Blackberry Smoke turns 20 with new album and tour

Atlanta's Blackberry Smoke is celebrating their 20th anniversary with the new album, "You Hear Georgia." Courtesy of Joe Lopez
Atlanta's Blackberry Smoke is celebrating their 20th anniversary with the new album, "You Hear Georgia." Courtesy of Joe Lopez

Credit: Joe Lopez

Credit: Joe Lopez

The Atlanta band blends rock, soul and blues on ‘You Hear Georgia.’

Over a swampy, stinging guitar line, Charlie Starr belts the first line of “You Hear Georgia,” the title track of Blackberry Smoke’s seventh studio album:

“You hear Georgia when I open my mouth/ Don’t make no difference what I’m talkin’ about/ I let you in and then you throw me out/ You can’t see nothing past this shadow of a doubt”

As a native Southerner, Starr has endured his own prejudices, as has Blackberry Smoke.

“To an extent, I think when people think of a — quote, unquote — ‘Southern rock band,’ they probably think we’re a bunch of ignorant goofballs,” Starr said recently from his Brookhaven home.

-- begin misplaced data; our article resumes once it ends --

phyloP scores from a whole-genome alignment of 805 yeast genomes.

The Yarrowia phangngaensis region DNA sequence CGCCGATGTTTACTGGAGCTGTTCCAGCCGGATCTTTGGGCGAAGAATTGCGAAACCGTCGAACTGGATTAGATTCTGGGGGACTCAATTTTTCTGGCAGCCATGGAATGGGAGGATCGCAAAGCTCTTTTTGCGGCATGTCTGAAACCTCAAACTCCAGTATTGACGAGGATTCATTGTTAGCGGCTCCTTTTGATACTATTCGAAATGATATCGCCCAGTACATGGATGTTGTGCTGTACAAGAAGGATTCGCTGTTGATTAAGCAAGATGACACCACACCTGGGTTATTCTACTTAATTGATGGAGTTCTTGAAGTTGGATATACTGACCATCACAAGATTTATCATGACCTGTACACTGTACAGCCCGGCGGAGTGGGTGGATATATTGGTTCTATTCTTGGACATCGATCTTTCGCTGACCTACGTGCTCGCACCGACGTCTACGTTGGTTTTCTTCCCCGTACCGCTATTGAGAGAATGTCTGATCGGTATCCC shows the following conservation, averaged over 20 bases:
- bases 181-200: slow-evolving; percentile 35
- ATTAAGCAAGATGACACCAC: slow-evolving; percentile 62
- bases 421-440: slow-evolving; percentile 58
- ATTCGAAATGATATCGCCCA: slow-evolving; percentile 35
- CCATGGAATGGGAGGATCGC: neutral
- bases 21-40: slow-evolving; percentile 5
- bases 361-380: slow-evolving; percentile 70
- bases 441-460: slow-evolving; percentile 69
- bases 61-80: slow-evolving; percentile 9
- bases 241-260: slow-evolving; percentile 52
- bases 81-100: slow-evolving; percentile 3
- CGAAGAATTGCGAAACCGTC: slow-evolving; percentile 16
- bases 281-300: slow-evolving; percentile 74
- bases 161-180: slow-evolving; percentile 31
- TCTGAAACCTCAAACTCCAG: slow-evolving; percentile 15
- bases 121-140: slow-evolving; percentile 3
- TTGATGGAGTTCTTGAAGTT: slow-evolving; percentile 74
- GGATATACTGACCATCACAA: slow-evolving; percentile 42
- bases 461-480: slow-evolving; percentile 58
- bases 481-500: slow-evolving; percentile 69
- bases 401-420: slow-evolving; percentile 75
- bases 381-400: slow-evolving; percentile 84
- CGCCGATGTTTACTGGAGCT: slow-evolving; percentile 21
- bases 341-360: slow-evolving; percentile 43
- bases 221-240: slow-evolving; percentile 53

But the song was actually inspired when, during last year’s coronavirus lockdown, Starr watched a man on the news being interviewed for a story with serious undertones.

Atlanta's Blackberry Smoke is celebrating their 20th anniversary with the new album, "You Hear Georgia."
Atlanta's Blackberry Smoke is celebrating their 20th anniversary with the new album, "You Hear Georgia."

“He had this thick Southern accent and his accent made me smile. He didn’t say anything wrong or stupid, but I thought, I wonder if people around the world are hearing what he says or how he says it?” Starr said. “Ever since I was a young boy, I watched movies that paint Southerners to be bad people or full of hate, and I’ve met good and bad people all over the world. And that’s not the South I grew up in. I didn’t grow up with hateful or ignorant people. So, maybe this is a love letter to the way I grew up.”